8 Jun 2018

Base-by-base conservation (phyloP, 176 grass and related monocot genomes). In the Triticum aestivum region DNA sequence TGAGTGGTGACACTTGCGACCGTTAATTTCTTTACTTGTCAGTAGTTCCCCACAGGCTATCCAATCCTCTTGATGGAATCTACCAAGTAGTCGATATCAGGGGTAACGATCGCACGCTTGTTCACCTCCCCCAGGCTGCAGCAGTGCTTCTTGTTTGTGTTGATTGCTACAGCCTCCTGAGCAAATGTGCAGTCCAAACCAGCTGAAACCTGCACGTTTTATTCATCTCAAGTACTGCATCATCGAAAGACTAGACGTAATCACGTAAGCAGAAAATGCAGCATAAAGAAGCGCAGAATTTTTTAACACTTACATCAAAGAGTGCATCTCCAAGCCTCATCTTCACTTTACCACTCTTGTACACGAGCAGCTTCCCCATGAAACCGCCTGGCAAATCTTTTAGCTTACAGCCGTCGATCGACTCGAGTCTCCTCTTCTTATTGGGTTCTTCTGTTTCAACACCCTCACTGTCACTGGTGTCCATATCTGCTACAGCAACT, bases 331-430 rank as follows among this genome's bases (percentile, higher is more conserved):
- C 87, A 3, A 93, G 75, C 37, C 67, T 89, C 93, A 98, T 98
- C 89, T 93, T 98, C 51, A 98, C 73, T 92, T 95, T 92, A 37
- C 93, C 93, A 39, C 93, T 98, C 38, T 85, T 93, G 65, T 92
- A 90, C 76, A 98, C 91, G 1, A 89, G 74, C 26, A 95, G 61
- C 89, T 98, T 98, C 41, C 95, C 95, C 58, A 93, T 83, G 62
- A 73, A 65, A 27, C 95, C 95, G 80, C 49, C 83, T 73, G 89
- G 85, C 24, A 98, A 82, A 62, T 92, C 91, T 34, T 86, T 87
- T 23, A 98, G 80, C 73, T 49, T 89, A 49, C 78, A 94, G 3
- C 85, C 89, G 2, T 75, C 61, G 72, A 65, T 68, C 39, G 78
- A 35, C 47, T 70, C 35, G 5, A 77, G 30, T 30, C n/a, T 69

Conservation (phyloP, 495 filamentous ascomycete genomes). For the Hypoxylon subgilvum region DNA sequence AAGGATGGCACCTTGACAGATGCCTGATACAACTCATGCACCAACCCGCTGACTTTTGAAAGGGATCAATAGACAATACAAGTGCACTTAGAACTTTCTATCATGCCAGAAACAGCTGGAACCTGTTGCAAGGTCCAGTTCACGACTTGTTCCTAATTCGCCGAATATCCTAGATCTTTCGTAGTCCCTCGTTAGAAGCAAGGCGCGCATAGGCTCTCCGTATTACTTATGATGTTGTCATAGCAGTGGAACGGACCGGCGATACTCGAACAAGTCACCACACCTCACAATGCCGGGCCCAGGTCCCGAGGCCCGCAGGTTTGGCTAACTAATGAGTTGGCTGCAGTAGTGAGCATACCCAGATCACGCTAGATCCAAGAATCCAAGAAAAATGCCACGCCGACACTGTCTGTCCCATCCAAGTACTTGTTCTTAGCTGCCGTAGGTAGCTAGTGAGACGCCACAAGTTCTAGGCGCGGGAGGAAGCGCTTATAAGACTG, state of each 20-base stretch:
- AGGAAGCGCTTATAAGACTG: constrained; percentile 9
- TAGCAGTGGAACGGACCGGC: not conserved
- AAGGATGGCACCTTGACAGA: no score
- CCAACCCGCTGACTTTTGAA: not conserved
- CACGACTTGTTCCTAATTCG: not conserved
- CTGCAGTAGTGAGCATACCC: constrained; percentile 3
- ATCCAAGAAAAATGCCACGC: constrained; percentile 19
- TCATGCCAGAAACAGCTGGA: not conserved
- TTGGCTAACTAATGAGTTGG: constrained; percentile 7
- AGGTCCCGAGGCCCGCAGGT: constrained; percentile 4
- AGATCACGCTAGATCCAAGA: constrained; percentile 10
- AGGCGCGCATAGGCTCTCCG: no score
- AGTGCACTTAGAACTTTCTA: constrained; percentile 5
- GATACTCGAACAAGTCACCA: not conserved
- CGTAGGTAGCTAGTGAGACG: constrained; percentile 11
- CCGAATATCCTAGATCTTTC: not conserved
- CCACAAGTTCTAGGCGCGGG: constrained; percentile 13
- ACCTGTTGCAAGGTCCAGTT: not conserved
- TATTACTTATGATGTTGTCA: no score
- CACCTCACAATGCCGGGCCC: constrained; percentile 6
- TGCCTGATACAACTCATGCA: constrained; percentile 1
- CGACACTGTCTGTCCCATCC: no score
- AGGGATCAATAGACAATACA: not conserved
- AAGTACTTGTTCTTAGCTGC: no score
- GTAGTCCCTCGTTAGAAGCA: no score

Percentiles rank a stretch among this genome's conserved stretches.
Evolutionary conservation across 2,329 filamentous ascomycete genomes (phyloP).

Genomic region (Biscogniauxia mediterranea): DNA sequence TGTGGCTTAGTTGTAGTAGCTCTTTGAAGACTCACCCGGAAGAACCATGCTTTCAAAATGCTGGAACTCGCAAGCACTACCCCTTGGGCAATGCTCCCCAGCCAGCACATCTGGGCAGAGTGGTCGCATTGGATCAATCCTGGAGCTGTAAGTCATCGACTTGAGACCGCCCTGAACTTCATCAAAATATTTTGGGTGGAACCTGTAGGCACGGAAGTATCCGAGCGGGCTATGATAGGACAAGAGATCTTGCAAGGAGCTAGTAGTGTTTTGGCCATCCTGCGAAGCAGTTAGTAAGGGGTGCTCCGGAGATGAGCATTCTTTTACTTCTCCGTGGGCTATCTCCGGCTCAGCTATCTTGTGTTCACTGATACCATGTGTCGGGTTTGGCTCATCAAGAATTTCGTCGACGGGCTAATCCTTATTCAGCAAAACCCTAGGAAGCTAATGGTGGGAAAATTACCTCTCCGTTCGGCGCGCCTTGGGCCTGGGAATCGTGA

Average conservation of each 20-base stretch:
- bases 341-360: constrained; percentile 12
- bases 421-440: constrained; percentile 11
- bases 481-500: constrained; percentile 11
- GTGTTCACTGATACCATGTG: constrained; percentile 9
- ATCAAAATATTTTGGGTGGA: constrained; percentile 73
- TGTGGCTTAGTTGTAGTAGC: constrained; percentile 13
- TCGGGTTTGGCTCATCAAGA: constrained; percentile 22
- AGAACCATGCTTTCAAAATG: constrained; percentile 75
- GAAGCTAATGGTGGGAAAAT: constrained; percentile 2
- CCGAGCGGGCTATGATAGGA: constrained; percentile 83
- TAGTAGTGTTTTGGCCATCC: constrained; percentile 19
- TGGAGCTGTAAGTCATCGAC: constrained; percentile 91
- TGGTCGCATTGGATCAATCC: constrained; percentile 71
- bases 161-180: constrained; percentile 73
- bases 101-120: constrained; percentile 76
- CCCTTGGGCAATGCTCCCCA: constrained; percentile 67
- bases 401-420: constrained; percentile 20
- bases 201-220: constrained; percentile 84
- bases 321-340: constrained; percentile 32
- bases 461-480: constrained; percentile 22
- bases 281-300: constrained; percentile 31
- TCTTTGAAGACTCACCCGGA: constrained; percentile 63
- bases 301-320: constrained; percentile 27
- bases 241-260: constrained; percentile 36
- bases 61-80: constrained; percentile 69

Dr. James Lind (1761–1794) is widely considered to be the first person, or at least one of the first, to have run a controlled clinical trial. While working on the British naval ship Salisbury, Lind was shocked by the high prevalence and mortality of scurvy among the sailors, a condition marked by pain, fatigue, malaise, bleeding gums and rashes. Earlier on, others had suggested that eating citrus fruits (vitamins were not yet understood) could prevent or cure scurvy. Lind decided to do an experiment. He took 12 sailors with scurvy and divided them into six pairs. Two of those pairs received citrus (oranges and lemons or cider). Other pairs received various non-citrus treatments including elixir of vitriol, vinegar, seawater and spicy paste with barley water. The two sailors given oranges and lemons made full, or near full, recoveries. Those who had cider showed some improvement, while the other groups showed none. Lind’s findings eventually led to a new way to treat and prevent scurvy, and greatly improved the lives of seafarers around the world. Lind’s experiment, while simple by today’s standards, illustrates the overall aim of clinical research, which is to demonstrate the effectiveness and safety of a treatment, medical procedure or device in humans. Today, clinical trials are a much more refined and regulated process that typically is broken into three phases, each serving a distinct purpose.In the second installment in our multi-part series on how a new medication moves from the lab to the doctor’s office, we take a look at clinical trials, a crucial step in this process. Stay tuned for part three, which will explore the exciting clinical research spearheaded by Van Andel Research Institute scientists and collaborators.